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The Adventures of Augie March
by Saul Bellow
Often called the Great American Novel, Augie March tells the story of a poor boy growing up in Depression-era Chicago. Augie searches for his place in the world. Although born into poverty, with a mentally disabled younger brother and a "weak-minded" mother, Augie refuses to be shaped by his circumstances. He tries a wild variety of occupations in his quest for his identity.
Winner of the 1954 National Book Award
DISCUSSION QUESTIONS (http://www.us.penguingroup.com/static/rguides/us/adventures_of_augie_march.html)
- "A man's character is his fate," says Augie, but his own character is elusive. As Robert Penn Warren wrote at the time of the novel's publication, "it is hard to give substance to a man who has no commitments." What are Augie's commitments? What defines his character?
- Augie repeatedly invokes mythic and historic figures to describe his mentors. Grandma Lausch is like a pharaoh, a Caesar, a Machiavelli. William Einhorn is Croesus or the Sun King at Versailles. Thea Fenchel evokes Queen Elizabeth and Helen of Troy. Simon is Napoleon. Why are the lives of small-time operators portrayed in such grandiose terms?
- The book's title invites comparison to another quintessentially American novel, The Adventures of Huckleberry Finn. Each work features a poor boy who leaves his Midwestern home town to undertake a liberating pilgrimage. How are Augie and Huck alike in their outlook and dreams? How is Mark Twain's America different from Bellow's?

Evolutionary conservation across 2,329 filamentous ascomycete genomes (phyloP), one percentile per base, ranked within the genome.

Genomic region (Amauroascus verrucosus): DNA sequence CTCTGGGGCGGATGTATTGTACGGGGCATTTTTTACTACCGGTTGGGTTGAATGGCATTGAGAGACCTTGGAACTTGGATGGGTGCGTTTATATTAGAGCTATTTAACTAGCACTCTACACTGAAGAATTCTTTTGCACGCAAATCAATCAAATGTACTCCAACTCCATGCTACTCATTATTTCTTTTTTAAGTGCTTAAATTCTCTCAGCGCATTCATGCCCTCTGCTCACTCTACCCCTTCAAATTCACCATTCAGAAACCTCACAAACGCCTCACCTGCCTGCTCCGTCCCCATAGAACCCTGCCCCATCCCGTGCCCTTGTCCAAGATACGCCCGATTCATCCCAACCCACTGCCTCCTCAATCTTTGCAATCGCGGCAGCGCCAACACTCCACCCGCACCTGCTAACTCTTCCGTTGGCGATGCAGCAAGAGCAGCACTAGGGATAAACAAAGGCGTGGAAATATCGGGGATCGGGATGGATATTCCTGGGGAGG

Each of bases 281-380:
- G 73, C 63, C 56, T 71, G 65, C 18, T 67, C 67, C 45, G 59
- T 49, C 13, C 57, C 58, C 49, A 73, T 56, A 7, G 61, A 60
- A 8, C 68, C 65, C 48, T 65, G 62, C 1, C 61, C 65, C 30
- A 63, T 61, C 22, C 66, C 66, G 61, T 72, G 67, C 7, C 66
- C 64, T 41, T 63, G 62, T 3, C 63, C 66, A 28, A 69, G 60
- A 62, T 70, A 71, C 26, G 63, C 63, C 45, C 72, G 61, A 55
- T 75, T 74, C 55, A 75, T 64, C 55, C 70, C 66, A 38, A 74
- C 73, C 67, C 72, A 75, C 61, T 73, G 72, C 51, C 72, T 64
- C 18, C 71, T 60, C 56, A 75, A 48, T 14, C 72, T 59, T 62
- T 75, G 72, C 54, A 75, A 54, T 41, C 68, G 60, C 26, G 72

- Getting involved with Thea Fenchel and her eagle is a turning point for Augie. After leading a life of escape from others, he is abandoned for the first time. What happens to Augie's sense of reality when Thea leaves him?
- Augie's adventures initially resemble a picaresque novel like Tom Jones, in which a clever, likable rogue, after a series of misadventures, eventually comes to repent the error of his ways. Does Augie ever achieve such a repentance? What prevents him? What does Bellow's subversion of this genre suggest about his view of the human condition?
- Near the end of the novel, Augie makes an important commitment when he marries Stella. Why, after a life unbound by any one job or person, does he make this decision? How does Stella influence him?
- Grandma Lausch shows Augie that "wit and discontent" can go together and teaches him to lie— not because he needs to, but simply for the joy of the contest. How does this gaming spirit, this joy in subversion inform his later temperament and professions?
- What forces interfere with Augie's dream of happiness on the "axial lines of life"? Does Bellow allow the reader to believe in the fulfillment of Augie's wish to become a teacher? Why, among all his professions, is teaching the one that captures his imagination?
- In one sense Augie is obsessed with learning, weaned on the Encyclopedia Americana and compelled to read the books he steals rather than selling them. What drives Augie's intellectual hunger? Is knowledge an end in itself for him, or does he put it to practical use?
- Bellow's prose in Augie March has been described as "a child's wildest ice-cream sundae dream." Nouns and verbs are strung six or eight in a row, coupled with abundant similes and historical allusions. Discuss the impact of Bellow's language in Augie March on character, landscape, and tempo in the novel.